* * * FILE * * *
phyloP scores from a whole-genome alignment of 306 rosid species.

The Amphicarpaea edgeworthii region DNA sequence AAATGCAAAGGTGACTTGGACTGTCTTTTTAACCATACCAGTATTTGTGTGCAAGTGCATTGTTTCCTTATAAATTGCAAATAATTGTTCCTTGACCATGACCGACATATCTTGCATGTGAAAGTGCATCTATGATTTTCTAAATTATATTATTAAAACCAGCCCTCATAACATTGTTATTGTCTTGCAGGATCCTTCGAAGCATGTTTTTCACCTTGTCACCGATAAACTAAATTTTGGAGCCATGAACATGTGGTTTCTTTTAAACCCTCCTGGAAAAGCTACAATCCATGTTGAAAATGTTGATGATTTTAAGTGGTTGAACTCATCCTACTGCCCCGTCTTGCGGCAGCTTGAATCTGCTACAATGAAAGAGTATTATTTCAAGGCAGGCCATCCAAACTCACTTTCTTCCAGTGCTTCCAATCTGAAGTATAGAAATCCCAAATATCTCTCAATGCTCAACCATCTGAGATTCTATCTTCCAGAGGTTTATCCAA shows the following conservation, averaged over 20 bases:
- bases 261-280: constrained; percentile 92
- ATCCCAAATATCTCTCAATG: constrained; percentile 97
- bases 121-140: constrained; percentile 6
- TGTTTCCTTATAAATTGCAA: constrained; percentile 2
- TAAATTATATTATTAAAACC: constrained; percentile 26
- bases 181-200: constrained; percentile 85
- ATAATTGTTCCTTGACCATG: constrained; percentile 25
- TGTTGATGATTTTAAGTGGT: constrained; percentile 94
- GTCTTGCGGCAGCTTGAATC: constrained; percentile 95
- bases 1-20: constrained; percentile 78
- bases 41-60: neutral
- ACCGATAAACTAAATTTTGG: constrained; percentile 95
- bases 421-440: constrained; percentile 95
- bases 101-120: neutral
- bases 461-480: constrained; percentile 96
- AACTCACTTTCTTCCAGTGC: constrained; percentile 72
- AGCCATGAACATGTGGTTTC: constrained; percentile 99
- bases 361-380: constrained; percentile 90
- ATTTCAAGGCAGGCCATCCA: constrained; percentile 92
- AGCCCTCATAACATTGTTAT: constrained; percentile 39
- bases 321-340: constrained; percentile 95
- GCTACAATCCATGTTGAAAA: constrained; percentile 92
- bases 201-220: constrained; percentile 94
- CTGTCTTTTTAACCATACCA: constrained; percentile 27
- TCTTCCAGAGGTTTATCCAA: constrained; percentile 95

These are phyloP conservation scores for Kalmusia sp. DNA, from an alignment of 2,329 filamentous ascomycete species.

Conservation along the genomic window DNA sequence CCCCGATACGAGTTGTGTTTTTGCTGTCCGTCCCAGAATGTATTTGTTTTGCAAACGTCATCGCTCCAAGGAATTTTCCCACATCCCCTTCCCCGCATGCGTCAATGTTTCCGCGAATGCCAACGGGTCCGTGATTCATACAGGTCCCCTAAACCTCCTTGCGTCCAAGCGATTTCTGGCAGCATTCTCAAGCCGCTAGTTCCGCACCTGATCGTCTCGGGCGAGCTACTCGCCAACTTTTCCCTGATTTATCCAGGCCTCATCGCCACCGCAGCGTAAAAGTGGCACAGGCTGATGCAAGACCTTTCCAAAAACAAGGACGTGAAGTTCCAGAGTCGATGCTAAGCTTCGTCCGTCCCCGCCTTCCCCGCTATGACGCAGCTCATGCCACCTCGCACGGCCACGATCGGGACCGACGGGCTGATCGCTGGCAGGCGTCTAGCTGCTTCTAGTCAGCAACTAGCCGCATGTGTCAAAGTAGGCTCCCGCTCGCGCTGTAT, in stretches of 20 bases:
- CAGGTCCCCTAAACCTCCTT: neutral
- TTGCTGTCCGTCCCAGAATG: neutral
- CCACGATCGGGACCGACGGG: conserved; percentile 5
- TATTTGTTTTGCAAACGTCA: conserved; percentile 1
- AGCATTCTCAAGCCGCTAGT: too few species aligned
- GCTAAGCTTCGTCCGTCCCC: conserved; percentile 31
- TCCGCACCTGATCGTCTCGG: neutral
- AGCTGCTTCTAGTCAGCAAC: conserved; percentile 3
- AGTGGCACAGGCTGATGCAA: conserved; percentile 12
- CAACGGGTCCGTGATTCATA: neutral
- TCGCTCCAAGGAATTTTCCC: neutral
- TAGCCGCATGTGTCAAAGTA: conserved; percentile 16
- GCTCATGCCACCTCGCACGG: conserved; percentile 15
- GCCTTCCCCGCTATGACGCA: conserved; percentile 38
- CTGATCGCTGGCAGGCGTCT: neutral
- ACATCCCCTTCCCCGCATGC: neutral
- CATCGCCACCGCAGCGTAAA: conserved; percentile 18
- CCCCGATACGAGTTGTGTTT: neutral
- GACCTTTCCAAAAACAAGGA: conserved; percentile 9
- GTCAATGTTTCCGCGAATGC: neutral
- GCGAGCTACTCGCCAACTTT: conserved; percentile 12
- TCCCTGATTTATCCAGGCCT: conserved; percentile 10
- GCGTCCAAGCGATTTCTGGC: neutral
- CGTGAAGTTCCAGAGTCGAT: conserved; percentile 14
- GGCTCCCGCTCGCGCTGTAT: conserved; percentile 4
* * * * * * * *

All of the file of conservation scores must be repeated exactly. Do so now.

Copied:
phyloP scores from a whole-genome alignment of 306 rosid species.

The Amphicarpaea edgeworthii region DNA sequence AAATGCAAAGGTGACTTGGACTGTCTTTTTAACCATACCAGTATTTGTGTGCAAGTGCATTGTTTCCTTATAAATTGCAAATAATTGTTCCTTGACCATGACCGACATATCTTGCATGTGAAAGTGCATCTATGATTTTCTAAATTATATTATTAAAACCAGCCCTCATAACATTGTTATTGTCTTGCAGGATCCTTCGAAGCATGTTTTTCACCTTGTCACCGATAAACTAAATTTTGGAGCCATGAACATGTGGTTTCTTTTAAACCCTCCTGGAAAAGCTACAATCCATGTTGAAAATGTTGATGATTTTAAGTGGTTGAACTCATCCTACTGCCCCGTCTTGCGGCAGCTTGAATCTGCTACAATGAAAGAGTATTATTTCAAGGCAGGCCATCCAAACTCACTTTCTTCCAGTGCTTCCAATCTGAAGTATAGAAATCCCAAATATCTCTCAATGCTCAACCATCTGAGATTCTATCTTCCAGAGGTTTATCCAA shows the following conservation, averaged over 20 bases:
- bases 261-280: constrained; percentile 92
- ATCCCAAATATCTCTCAATG: constrained; percentile 97
- bases 121-140: constrained; percentile 6
- TGTTTCCTTATAAATTGCAA: constrained; percentile 2
- TAAATTATATTATTAAAACC: constrained; percentile 26
- bases 181-200: constrained; percentile 85
- ATAATTGTTCCTTGACCATG: constrained; percentile 25
- TGTTGATGATTTTAAGTGGT: constrained; percentile 94
- GTCTTGCGGCAGCTTGAATC: constrained; percentile 95
- bases 1-20: constrained; percentile 78
- bases 41-60: neutral
- ACCGATAAACTAAATTTTGG: constrained; percentile 95
- bases 421-440: constrained; percentile 95
- bases 101-120: neutral
- bases 461-480: constrained; percentile 96
- AACTCACTTTCTTCCAGTGC: constrained; percentile 72
- AGCCATGAACATGTGGTTTC: constrained; percentile 99
- bases 361-380: constrained; percentile 90
- ATTTCAAGGCAGGCCATCCA: constrained; percentile 92
- AGCCCTCATAACATTGTTAT: constrained; percentile 39
- bases 321-340: constrained; percentile 95
- GCTACAATCCATGTTGAAAA: constrained; percentile 92
- bases 201-220: constrained; percentile 94
- CTGTCTTTTTAACCATACCA: constrained; percentile 27
- TCTTCCAGAGGTTTATCCAA: constrained; percentile 95

These are phyloP conservation scores for Kalmusia sp. DNA, from an alignment of 2,329 filamentous ascomycete species.

Conservation along the genomic window DNA sequence CCCCGATACGAGTTGTGTTTTTGCTGTCCGTCCCAGAATGTATTTGTTTTGCAAACGTCATCGCTCCAAGGAATTTTCCCACATCCCCTTCCCCGCATGCGTCAATGTTTCCGCGAATGCCAACGGGTCCGTGATTCATACAGGTCCCCTAAACCTCCTTGCGTCCAAGCGATTTCTGGCAGCATTCTCAAGCCGCTAGTTCCGCACCTGATCGTCTCGGGCGAGCTACTCGCCAACTTTTCCCTGATTTATCCAGGCCTCATCGCCACCGCAGCGTAAAAGTGGCACAGGCTGATGCAAGACCTTTCCAAAAACAAGGACGTGAAGTTCCAGAGTCGATGCTAAGCTTCGTCCGTCCCCGCCTTCCCCGCTATGACGCAGCTCATGCCACCTCGCACGGCCACGATCGGGACCGACGGGCTGATCGCTGGCAGGCGTCTAGCTGCTTCTAGTCAGCAACTAGCCGCATGTGTCAAAGTAGGCTCCCGCTCGCGCTGTAT, in stretches of 20 bases:
- CAGGTCCCCTAAACCTCCTT: neutral
- TTGCTGTCCGTCCCAGAATG: neutral
- CCACGATCGGGACCGACGGG: conserved; percentile 5
- TATTTGTTTTGCAAACGTCA: conserved; percentile 1
- AGCATTCTCAAGCCGCTAGT: too few species aligned
- GCTAAGCTTCGTCCGTCCCC: conserved; percentile 31
- TCCGCACCTGATCGTCTCGG: neutral
- AGCTGCTTCTAGTCAGCAAC: conserved; percentile 3
- AGTGGCACAGGCTGATGCAA: conserved; percentile 12
- CAACGGGTCCGTGATTCATA: neutral
- TCGCTCCAAGGAATTTTCCC: neutral
- TAGCCGCATGTGTCAAAGTA: conserved; percentile 16
- GCTCATGCCACCTCGCACGG: conserved; percentile 15
- GCCTTCCCCGCTATGACGCA: conserved; percentile 38
- CTGATCGCTGGCAGGCGTCT: neutral
- ACATCCCCTTCCCCGCATGC: neutral
- CATCGCCACCGCAGCGTAAA: conserved; percentile 18
- CCCCGATACGAGTTGTGTTT: neutral
- GACCTTTCCAAAAACAAGGA: conserved; percentile 9
- GTCAATGTTTCCGCGAATGC: neutral
- GCGAGCTACTCGCCAACTTT: conserved; percentile 12
- TCCCTGATTTATCCAGGCCT: conserved; percentile 10
- GCGTCCAAGCGATTTCTGGC: neutral
- CGTGAAGTTCCAGAGTCGAT: conserved; percentile 14
- GGCTCCCGCTCGCGCTGTAT: conserved; percentile 4